A long-term experiment on the effect of chitin addition to soil on the suppression of soil-borne pathogens was set up and monitored for eight years in an experimental field, Vredepeel, the Netherlands. Chitinous matter obtained from shrimps was added to soil top layers at two different occasions and the suppressiveness of soil towards Verticillium dahliae as well as plant-pathogenic nematodes was assessed, in addition to analyses of the abundances and community structures of members of the soil microbiota. The data revealed that chitin amendment had raised the suppressiveness of soil, in particular towards Verticillium dahliae, 9 months after the (second) treatment, extending to two years following treatment. Moreover, major effects of the added chitin on the soil microbial communities were detected. First, shifts in both the abundances and structures of the chitin-treated soil microbial communities were found, both of total soil bacteria and fungi. In addition, the abundances and structures of soil actinobacteria and Oxalobacteriaceae were affected by chitin. At the functional gene level, the abundance of specific (family-18 glycoside hydrolase) chitinase genes carried by the soil bacteriota also revealed upshifts as a result of the added chitin. The effects of chitin noted for the Oxalobacteriaceae were specifically related to significant upshifts in the abundances of the species Duganella violaceinigra and Massilia plicata. These effects of chitin persisted over the time of the experiment.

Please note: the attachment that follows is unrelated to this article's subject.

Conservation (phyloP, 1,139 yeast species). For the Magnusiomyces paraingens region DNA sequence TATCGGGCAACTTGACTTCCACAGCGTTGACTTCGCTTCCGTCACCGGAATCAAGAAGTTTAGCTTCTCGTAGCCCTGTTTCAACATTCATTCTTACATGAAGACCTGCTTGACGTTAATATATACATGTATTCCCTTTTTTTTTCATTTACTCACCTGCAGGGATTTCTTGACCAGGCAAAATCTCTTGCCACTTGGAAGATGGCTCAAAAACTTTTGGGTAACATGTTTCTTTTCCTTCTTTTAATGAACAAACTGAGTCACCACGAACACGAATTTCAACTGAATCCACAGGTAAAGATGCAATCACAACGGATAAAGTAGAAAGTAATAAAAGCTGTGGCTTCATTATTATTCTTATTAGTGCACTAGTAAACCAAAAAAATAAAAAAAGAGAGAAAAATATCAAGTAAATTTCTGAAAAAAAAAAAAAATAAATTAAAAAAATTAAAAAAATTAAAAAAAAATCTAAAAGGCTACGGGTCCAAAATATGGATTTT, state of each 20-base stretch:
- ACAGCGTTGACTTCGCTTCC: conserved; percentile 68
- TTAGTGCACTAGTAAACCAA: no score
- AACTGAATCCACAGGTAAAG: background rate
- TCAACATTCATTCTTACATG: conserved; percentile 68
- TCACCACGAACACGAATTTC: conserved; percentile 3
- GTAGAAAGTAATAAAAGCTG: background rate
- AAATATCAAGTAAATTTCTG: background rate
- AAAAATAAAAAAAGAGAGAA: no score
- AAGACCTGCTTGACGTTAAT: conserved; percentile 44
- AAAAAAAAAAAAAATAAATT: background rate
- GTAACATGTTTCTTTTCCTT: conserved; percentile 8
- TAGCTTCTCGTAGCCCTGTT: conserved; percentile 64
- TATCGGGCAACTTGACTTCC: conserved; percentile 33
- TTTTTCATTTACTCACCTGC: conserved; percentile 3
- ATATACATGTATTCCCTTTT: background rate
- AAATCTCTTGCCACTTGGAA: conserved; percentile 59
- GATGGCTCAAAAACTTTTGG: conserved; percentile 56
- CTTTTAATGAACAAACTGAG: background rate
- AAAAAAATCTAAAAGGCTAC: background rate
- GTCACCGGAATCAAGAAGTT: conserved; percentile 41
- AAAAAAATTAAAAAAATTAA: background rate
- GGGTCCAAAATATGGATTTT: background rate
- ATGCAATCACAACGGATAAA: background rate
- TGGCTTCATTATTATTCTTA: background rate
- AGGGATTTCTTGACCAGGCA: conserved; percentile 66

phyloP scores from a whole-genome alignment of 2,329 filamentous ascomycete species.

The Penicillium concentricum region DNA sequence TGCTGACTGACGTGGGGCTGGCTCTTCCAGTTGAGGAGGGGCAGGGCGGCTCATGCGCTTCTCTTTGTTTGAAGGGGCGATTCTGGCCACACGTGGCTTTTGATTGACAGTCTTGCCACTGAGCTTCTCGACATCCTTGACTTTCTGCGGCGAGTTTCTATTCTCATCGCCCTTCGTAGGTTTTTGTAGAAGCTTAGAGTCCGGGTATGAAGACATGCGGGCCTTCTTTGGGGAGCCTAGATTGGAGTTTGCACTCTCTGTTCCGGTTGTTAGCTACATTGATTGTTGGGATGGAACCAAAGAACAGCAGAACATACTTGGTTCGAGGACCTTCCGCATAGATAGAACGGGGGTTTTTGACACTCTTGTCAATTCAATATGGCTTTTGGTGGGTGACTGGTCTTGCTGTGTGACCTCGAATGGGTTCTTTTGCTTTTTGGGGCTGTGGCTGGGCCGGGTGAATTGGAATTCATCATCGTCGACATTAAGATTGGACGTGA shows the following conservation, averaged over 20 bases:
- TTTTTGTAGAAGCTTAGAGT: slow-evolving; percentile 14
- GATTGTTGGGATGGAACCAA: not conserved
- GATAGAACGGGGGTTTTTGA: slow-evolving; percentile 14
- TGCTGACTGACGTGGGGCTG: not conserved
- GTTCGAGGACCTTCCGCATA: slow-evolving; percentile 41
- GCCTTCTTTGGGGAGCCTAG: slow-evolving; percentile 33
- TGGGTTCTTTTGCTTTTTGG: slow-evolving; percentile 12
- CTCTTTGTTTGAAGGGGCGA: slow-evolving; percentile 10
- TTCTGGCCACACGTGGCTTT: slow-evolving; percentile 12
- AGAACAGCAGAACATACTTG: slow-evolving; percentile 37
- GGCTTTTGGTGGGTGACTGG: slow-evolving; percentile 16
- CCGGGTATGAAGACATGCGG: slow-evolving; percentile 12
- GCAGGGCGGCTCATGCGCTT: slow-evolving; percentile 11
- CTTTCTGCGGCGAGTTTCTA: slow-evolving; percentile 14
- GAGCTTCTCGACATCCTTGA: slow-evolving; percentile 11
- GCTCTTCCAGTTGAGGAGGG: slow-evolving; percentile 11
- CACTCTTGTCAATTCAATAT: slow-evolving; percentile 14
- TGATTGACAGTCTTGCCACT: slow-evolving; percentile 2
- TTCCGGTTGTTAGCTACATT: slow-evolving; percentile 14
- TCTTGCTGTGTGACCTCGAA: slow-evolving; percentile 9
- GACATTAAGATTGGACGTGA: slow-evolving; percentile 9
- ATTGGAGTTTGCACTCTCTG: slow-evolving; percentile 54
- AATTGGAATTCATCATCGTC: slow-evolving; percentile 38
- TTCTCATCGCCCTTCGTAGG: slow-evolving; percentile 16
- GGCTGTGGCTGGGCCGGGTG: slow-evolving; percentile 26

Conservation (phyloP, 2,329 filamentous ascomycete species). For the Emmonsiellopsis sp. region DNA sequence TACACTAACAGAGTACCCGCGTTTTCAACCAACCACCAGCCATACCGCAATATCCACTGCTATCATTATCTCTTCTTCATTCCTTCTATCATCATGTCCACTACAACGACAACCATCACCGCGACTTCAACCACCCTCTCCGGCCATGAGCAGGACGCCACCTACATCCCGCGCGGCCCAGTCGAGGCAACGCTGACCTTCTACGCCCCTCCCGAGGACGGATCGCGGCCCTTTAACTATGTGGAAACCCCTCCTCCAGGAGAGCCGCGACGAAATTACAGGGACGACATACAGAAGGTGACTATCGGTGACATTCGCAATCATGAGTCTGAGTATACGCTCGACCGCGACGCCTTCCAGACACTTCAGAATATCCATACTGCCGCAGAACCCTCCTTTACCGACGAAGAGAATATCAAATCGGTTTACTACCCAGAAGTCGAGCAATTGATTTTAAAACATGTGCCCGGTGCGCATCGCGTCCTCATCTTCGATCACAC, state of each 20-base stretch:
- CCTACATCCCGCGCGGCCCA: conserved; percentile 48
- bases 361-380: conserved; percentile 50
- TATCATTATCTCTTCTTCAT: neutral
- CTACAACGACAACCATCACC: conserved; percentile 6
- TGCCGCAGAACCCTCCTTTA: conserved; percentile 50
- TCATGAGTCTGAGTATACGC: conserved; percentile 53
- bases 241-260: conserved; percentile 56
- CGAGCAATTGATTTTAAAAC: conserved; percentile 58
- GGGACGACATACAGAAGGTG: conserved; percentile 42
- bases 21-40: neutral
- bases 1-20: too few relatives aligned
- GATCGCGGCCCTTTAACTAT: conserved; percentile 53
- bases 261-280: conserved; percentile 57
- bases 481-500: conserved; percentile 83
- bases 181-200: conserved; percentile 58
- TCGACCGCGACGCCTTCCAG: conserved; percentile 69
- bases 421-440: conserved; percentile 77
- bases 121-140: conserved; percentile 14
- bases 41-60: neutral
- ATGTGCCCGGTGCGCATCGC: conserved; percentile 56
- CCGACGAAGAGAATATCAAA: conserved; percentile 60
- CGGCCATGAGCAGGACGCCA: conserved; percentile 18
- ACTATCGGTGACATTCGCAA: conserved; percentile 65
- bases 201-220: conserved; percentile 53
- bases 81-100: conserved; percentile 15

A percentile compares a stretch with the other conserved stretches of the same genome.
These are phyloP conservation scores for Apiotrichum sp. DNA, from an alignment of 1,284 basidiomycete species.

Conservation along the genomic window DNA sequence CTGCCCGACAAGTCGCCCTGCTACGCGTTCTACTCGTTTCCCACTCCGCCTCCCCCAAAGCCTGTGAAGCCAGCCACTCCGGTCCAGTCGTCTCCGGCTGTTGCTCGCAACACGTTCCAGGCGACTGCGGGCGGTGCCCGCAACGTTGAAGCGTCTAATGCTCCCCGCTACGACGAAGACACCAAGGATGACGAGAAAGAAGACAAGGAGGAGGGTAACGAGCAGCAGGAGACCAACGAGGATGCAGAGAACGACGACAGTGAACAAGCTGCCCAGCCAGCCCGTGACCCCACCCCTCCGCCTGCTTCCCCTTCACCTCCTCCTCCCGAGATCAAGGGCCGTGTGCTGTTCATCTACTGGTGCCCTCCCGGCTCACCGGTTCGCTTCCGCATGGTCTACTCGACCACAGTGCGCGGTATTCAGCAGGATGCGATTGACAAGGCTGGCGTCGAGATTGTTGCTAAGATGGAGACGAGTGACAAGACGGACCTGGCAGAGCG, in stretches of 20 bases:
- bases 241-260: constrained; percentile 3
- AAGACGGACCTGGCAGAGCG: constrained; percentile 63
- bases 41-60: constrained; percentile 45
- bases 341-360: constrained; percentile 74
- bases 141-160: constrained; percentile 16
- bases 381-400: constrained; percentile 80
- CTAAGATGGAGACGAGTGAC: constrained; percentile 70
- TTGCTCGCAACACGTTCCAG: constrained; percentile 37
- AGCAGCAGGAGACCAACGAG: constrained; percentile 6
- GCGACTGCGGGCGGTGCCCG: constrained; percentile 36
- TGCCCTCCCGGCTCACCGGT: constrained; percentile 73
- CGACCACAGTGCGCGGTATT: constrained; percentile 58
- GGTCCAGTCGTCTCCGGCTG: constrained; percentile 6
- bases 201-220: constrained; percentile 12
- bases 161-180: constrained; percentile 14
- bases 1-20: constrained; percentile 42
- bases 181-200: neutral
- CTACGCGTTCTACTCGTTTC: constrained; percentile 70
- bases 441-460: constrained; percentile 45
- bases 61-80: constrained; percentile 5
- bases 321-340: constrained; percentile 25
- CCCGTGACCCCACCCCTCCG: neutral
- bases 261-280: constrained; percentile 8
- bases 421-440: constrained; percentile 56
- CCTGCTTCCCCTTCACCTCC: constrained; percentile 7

- gradient gel-electrophoresis
- bacterial communities
- microbial community
- phytopathogenic fungi
Cretoiu, M. S., Korthals, G. W., Visser, J. H. M., & van Elsas, J. D. (2013). Chitin amendment raises the suppressiveness of soil towards plant pathogens and modulates the actinobacterial and oxalobacteriaceal communities in an experimental agricultural field. Applied and Environmental Microbiology, 79(17), 5291-5301. https://doi.org/10.1128/AEM.01361-13